When it comes to capturing high-quality videos and images, most people tend to gravitate towards either a mirrorless or digital single-lens reflex (DSLR) camera. DSLR cameras have been around for a long time, but mirrorless cameras have been taking the world by storm in recent years. While both cameras offer various unique features and benefits to all kinds of photographers, it is becoming harder to recommend one type over the other, as you will see below. If you are trying to choose between DSLR and mirrorless cameras, this guide will make your buying decision much easier.
Mirrorless vs DSLR: Side-by-Side Comparison
|What is it:||A type of digital camera that doesn’t use a mirror system to reflect the light from the lens and instead uses an electronic viewfinder (EVF) or, less commonly, an LCD screen on the back of the camera to display what you’re shooting.||It’s a type of camera that uses the same image sensor found in many smartphones, but it has a mirror system and viewfinder, which allows you to see what’s going on through the lens while taking pictures.|
|Primary Use:||Designed to be small and lightweight, making them popular among professional photographers who need to travel frequently.||They are designed for professional photographers who want to take a variety of shots. The DSLR camera is also suitable for beginners who want to take pictures.|
|Cost:||Expensive||Comparatively less expensive|
|Size and weight:||Small with lighter body weight||Bigger and heavier|
|Manual Controls:||Works best with automatic settings||It offers many manual control options|
|Format of pictures:||JPEG||RAW, JPEG, or TIFF|
|Preview of shots :||Exact view of what the camera will capture through-the-lens optical viewfinder.||Digital preview of the image on-screen.|
|Lenses:||Offers access to a small number of lenses.||Provides a more extensive selection of lenses.|
Mirrorless vs DSLR: Five Must-Know Facts
- Mirrorless cameras usually have an electronic viewfinder, while most DSLRs use an optical viewfinder instead.
- The lenses used with DSLRs are larger and heavier than those used with mirrorless cameras.
- DSLRs have much better image quality than mirrorless cameras.
- Mirrorless cameras are typically significantly smaller than DSLRs, which means they’re easier to carry around with you all day long.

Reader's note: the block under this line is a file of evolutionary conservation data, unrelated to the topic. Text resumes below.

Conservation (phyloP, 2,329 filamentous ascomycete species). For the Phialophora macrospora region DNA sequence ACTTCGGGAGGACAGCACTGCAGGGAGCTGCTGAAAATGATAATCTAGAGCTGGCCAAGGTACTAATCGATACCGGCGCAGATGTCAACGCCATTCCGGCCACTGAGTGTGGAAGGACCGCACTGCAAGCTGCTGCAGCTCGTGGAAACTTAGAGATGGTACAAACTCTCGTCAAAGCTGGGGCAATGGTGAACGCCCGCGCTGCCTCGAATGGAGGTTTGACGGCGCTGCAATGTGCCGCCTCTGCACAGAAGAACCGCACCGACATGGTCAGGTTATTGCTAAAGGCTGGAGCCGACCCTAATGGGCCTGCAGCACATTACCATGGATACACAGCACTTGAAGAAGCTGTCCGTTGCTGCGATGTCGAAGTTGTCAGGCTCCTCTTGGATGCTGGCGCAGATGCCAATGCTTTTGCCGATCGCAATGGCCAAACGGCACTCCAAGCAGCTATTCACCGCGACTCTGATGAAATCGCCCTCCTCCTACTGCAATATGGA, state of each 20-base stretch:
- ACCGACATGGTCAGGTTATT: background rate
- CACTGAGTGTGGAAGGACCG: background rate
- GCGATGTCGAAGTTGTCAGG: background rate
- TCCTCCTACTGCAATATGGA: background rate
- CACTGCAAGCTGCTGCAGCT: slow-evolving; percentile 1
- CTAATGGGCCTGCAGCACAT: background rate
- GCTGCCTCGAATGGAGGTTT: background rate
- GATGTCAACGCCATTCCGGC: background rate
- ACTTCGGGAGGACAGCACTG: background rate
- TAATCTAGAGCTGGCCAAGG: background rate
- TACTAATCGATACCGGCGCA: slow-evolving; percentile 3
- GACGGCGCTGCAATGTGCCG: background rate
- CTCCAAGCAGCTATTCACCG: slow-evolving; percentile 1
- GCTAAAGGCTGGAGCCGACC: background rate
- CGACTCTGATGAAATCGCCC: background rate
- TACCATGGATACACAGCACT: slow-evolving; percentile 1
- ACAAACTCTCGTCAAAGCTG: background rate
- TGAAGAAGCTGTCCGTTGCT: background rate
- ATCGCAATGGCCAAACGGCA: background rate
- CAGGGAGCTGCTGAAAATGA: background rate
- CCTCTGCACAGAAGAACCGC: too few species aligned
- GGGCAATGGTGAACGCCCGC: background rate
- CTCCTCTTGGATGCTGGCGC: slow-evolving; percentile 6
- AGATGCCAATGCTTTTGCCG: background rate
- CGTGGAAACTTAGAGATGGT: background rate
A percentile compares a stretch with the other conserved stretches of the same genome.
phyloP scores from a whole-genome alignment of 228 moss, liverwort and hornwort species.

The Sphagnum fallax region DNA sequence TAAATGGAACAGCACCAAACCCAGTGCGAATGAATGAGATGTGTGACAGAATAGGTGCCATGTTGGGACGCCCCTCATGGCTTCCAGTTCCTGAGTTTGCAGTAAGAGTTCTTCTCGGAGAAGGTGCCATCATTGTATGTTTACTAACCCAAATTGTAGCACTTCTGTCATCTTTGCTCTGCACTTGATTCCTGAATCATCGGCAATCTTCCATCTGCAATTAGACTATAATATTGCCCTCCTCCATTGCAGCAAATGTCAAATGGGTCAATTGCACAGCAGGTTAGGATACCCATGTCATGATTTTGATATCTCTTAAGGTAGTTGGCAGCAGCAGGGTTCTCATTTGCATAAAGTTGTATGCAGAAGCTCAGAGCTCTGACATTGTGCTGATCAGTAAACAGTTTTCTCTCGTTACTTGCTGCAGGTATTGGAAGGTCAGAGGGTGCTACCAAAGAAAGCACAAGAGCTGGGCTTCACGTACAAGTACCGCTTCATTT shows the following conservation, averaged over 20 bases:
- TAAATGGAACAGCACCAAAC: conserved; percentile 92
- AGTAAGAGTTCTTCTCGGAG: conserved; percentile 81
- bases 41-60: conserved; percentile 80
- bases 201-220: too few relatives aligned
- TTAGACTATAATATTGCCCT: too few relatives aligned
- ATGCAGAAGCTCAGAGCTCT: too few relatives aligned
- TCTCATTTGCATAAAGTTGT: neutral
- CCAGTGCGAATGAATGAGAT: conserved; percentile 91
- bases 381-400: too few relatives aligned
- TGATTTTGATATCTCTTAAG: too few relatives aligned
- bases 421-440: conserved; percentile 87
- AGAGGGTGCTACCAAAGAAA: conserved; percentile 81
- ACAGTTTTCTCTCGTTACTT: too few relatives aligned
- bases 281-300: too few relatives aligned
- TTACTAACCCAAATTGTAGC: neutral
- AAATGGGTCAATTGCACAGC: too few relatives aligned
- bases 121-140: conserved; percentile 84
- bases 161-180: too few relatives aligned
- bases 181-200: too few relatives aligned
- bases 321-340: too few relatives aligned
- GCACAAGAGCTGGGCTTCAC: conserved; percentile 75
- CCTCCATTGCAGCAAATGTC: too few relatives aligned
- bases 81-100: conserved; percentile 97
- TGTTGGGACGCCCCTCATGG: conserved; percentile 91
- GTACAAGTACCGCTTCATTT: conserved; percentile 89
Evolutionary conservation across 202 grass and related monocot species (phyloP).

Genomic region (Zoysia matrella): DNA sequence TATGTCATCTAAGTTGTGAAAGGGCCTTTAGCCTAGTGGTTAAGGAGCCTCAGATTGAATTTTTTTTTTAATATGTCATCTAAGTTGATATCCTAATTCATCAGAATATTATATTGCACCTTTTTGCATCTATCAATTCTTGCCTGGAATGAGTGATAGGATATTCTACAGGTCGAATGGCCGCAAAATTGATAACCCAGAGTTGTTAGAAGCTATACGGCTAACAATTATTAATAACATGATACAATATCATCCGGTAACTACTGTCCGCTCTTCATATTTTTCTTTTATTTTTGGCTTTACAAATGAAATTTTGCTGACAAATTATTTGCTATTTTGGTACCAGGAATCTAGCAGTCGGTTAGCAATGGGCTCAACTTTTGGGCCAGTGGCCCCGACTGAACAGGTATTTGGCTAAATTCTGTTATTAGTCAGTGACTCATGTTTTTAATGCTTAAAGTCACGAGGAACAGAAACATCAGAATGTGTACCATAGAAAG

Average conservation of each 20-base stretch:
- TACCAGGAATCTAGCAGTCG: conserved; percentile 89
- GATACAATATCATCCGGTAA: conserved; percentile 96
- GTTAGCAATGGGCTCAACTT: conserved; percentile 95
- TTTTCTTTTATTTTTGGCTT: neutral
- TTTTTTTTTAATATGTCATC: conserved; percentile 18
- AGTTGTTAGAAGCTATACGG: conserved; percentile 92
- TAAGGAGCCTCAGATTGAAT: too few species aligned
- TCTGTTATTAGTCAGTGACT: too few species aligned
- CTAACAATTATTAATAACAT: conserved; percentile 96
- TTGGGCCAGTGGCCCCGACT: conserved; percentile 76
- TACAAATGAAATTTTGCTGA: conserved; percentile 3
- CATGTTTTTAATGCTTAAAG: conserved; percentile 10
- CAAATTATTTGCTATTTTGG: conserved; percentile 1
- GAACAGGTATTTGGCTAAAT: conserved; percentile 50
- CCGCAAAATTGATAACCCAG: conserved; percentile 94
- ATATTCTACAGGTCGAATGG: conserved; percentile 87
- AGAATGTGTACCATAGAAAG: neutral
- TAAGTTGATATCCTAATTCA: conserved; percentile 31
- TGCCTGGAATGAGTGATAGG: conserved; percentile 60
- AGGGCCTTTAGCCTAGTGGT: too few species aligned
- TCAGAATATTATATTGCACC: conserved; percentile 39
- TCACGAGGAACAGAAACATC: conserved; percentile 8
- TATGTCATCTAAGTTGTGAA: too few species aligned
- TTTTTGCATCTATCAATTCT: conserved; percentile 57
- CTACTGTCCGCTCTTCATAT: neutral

- Mirrorless cameras enable the use of already existing lenses seamlessly by using simple mount adapters to expand the camera’s optical array. Mounting lenses from other lens systems, classic rangefinder lenses, and lenses from obsolete or obscure systems are all possibilities.
Understanding the Key Differences Between DSLRs and Mirrorless Cameras
Mirrorless cameras are often compared to DSLR cameras because they share many similar features and capabilities, but there are some key differences between them. Both cameras differ in their design and construction, but not in their image quality, sensors, and indeed many of their features. The main difference between the two camera systems lies in the way image previews are displayed:
- DSLR cameras have an inbuilt reflex mirror system and an optical viewfinder, which allows you to see what’s going on through the lens while taking pictures.
- On the other hand, a mirrorless camera doesn’t use a mirror system to reflect the light from the lens. Instead, it uses an electronic viewfinder (EVF) or an LCD screen on the back of the camera to display what you’re shooting. There are two main types of mirrorless cameras: compact models (with a small body and no viewfinder) and interchangeable-lens models (with a smaller body but a built-in viewfinder).
Pros and Cons of a Mirrorless Cameras
|They’re less bulky||They’re more expensive than DSLRs. Mirrorless cameras are still not as widely used, so they cost more because they have fewer buyers.|
|They’re faster||They don’t have as many lenses available as DSLRs. Because of their popularity, DSLRs have hundreds of lenses available. Mirrorless cameras have fewer lenses, which can be a disadvantage if you’re looking for something specific.|
|They’re better for video||They don’t offer as much customization as DSLRs do. The mirrorless cameras are often very simple, with a few options for customization rather than the dozens offered by most DSLR models. This can be frustrating if you want to be able to change settings quickly and easily without having to dig around in menus or read manuals first!|
|It can be easier to use for people who are less experienced with photography|| You don’t get as much battery life with a mirrorless camera compared to a DSLR camera.|